Ripples form on the surface of the water as University of Georgia graduate student Shannon Kirk loads her research equipment onto the research vessel Marie. Today she’s heading out to her research site in Wassaw Sound to measure the growth of more than 10,000 oysters.
“We’ll measure the length, width and height to determine the overall proportion of the oysters, which will help us understand how valuable they might be in the eyes of consumers,” said Kirk, who is studying aquaculture in the Master of Science program at the Warnell School of Forestry and Natural Resources.
In partnership with UGA Marine Extension and Georgia Sea Grant, Kirk is studying ways to reduce the buildup of barnacles, algae and other organisms, called biofouling, on floating cages used by shellfish growers. Her findings could help UGA’s efforts to revive the oyster industry in Georgia.
“When biofouling gets really, really bad it can actually reduce water flow to the oysters,” Kirk said. “Oysters depend on that water flow to feed on phytoplankton and algae in the water. If other organisms are blocking it, they start dying off or they don’t grow as fast.”
This is a problem for growers raising single oysters, a product that’s in demand by the restaurant industry. Biofouling can slow production and decrease the value of an oyster because it doesn’t look aesthetically pleasing.
“Fouling is hindering a lot of advancement in oyster aquaculture because of the amount of time you have to spend tending to the oysters in order to control it,” Kirk said.
Kirk is testing ways to reduce biofouling by spraying floating cages with a coating designed to deter organisms. A second method involves flipping the cages upside down for 24 hours on a weekly, biweekly and three-week basis to interrupt the growth of newly settled organisms.
Shellfish growers typically flip their cages once a week, which dries out the marine life growing on the cages.
“If we figure out that the aerial drying doesn’t need to occur quite as frequently, then those oysters are going to have more time to feed and the farmers won’t need to go out there to tend to them quite as often, which will save them money on gas and labor,” Kirk said.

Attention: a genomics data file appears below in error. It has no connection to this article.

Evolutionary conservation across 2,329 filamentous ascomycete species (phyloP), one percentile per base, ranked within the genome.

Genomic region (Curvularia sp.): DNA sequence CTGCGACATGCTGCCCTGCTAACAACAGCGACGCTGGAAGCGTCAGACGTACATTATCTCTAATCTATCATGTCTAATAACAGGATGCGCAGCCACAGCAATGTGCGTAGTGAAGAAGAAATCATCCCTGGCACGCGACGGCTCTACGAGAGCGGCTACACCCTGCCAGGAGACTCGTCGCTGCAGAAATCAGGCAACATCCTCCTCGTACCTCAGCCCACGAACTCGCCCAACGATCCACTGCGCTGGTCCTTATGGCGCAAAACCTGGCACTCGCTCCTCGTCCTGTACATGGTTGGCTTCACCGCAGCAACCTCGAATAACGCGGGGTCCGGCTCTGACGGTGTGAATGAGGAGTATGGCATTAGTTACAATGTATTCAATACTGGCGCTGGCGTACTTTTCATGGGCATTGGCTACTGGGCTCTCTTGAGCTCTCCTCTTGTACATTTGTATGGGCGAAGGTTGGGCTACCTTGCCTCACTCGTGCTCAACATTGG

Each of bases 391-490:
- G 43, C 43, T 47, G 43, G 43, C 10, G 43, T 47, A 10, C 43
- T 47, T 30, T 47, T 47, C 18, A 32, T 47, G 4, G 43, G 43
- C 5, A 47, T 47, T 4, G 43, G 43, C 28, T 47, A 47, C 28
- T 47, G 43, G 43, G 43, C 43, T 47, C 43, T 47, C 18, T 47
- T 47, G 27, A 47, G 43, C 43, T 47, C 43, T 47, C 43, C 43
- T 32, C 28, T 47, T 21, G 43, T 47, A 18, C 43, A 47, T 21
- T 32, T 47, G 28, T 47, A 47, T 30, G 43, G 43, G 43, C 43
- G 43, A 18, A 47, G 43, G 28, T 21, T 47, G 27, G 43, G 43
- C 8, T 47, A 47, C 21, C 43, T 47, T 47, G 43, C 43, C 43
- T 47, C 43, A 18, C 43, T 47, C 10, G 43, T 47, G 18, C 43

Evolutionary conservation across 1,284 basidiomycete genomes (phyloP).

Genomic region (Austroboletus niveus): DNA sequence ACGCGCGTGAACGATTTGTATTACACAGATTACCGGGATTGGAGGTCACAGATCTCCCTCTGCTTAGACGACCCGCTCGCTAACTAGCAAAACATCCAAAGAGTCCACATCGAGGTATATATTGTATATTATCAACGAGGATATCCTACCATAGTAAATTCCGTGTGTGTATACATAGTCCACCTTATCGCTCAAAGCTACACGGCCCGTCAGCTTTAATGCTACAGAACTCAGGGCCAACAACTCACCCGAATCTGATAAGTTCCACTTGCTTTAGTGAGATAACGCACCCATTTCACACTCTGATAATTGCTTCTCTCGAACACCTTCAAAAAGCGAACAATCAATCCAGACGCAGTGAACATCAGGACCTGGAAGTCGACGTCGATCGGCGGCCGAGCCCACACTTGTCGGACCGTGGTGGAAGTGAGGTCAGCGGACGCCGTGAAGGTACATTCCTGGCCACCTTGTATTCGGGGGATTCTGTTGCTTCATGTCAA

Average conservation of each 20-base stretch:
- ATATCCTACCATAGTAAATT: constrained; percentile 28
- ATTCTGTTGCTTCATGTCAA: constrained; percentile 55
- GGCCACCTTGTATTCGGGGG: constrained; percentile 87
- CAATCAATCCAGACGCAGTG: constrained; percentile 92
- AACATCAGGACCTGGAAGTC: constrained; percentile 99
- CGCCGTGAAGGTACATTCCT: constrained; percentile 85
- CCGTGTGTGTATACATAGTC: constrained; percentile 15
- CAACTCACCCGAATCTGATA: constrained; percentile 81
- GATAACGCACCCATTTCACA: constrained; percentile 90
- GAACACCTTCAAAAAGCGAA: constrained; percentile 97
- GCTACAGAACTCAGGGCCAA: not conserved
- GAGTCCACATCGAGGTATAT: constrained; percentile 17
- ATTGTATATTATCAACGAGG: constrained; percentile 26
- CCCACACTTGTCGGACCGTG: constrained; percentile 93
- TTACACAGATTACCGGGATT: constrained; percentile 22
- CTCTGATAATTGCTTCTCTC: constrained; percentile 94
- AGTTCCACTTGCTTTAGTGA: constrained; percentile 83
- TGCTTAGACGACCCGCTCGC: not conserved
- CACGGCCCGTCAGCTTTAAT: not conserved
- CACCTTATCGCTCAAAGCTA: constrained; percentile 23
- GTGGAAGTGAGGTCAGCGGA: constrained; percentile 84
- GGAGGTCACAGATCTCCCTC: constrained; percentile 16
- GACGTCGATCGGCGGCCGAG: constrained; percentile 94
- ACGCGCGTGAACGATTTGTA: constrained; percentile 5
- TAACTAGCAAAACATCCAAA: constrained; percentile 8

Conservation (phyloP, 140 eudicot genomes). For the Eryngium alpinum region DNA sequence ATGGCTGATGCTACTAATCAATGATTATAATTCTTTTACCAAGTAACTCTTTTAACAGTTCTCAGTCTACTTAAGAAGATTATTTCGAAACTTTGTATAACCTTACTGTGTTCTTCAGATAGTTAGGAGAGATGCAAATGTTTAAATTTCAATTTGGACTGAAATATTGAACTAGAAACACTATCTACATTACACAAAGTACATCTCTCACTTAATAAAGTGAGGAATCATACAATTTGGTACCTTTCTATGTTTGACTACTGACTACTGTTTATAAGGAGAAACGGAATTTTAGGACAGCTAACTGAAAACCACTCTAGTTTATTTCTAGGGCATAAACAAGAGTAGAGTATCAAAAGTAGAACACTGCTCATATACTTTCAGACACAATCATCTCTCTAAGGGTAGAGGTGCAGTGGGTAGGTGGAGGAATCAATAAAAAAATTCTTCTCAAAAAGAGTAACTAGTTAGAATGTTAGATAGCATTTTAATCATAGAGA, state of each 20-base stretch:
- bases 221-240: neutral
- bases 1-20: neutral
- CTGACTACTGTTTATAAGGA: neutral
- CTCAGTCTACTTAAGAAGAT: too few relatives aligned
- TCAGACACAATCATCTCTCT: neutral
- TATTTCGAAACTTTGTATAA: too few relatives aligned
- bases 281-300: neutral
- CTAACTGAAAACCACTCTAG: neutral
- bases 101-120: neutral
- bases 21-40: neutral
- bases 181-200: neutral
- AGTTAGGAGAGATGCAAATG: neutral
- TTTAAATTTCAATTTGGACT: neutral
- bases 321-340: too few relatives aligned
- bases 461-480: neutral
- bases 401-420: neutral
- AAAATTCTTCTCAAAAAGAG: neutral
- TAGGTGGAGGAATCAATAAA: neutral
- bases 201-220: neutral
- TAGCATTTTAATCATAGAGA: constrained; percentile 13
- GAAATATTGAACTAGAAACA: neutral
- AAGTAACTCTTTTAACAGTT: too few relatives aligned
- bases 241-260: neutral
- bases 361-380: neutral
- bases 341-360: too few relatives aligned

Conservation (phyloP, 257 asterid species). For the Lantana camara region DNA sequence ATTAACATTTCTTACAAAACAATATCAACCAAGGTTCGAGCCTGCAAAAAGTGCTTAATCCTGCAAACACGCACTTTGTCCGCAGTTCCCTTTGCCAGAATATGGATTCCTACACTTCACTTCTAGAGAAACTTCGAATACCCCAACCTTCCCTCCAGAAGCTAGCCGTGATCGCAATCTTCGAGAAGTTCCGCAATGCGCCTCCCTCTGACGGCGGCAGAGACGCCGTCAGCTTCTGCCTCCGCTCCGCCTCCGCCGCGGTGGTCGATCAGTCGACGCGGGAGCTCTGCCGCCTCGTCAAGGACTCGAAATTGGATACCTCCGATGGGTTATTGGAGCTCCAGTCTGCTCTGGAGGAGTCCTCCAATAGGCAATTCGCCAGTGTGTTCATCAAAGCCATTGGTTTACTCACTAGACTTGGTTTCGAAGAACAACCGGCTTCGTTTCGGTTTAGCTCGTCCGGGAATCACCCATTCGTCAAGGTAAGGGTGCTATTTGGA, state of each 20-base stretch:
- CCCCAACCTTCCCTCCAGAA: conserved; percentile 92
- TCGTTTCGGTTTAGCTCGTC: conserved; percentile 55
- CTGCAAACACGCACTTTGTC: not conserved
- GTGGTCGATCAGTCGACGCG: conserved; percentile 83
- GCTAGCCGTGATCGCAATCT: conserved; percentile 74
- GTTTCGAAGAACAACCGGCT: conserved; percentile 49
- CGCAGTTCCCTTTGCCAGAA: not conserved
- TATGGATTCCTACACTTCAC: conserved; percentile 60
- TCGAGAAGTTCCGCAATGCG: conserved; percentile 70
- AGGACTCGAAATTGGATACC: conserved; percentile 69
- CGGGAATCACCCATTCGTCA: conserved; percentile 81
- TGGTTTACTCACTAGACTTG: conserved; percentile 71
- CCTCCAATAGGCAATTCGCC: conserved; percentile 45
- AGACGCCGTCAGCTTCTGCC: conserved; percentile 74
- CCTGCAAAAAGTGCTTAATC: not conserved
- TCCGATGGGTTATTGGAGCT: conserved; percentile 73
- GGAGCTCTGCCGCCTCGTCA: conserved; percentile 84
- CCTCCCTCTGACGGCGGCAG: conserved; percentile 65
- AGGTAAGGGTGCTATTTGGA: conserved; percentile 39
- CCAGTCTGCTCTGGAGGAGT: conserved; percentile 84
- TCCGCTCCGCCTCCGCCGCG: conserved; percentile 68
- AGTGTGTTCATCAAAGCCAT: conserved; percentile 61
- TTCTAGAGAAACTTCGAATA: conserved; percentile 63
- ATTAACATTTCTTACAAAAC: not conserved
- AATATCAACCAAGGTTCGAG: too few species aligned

UGA Marine Extension and Georgia Sea Grant created the state’s first oyster hatchery in 2015. Kirk’s project has allowed UGA researchers to use floating cages for the first time, said Tom Bliss, director of the Shellfish Research Lab at Marine Extension and Georgia Sea Grant.
“These are already allowed in South Carolina and North Carolina,” Bliss said. “If we can show that this method is successful in our state, hopefully it will pave the way for new permitting and regulations that make farming oysters easier and attract new farmers.”
Last year Georgia Gov. Nathan Deal and the General Assembly recognized Marine Extension and Georgia Sea Grant’s work with a $150,000 appropriation to help pay for a hatchery manager and aquaculture extension agent to work with oyster farmers.
Kirk’s research is part of a larger, multistate collaborative project funded by the U.S. Department of Agriculture’s Southern Regional Aquaculture Center. The project team consists of university researchers, Sea Grant extension agents and industry partners representing seven states across the southern region, from North Carolina to Louisiana. Kirk and Louisiana State University graduate student Ellis Chapman are deploying the same research methods at sites in Georgia, South Carolina, North Carolina, Florida, Louisiana, Mississippi and Alabama.
With buy-in from universities and Sea Grant programs, collaborators can tackle the problem by using a two-pronged approach through research and extension.
Julie Davis, living marine resources extension specialist with the S.C. Sea Grant Consortium, is the lead on the project. The regional team hopes to fine-tune growing techniques and further demonstrate the viability of the floating cage oyster production system that’s already in use by farmers throughout the region, she said.
“We have a fairly new industry in the South,” Davis said. “We want to share results of the project with people here who are interested in the business so they’re not just seeing content from other regions, like the West Coast or Northeast.”
“As an extension agent, I can say to farmers, ‘We tried this method in this location and you’re only an hour up the road,’” Davis said. “The information is more relevant to the grower and it allows them to make their business decisions with more confidence because the data has been generated locally.”
The team is working closely with oyster farmers over the course of the project. The growing gear is deployed on their farms and they are working with extension agents to handle routine flipping at the sites. At the conclusion of the study, the research team will share results at workshops designed for current growers as well those who have an interest in getting into oyster aquaculture in each state.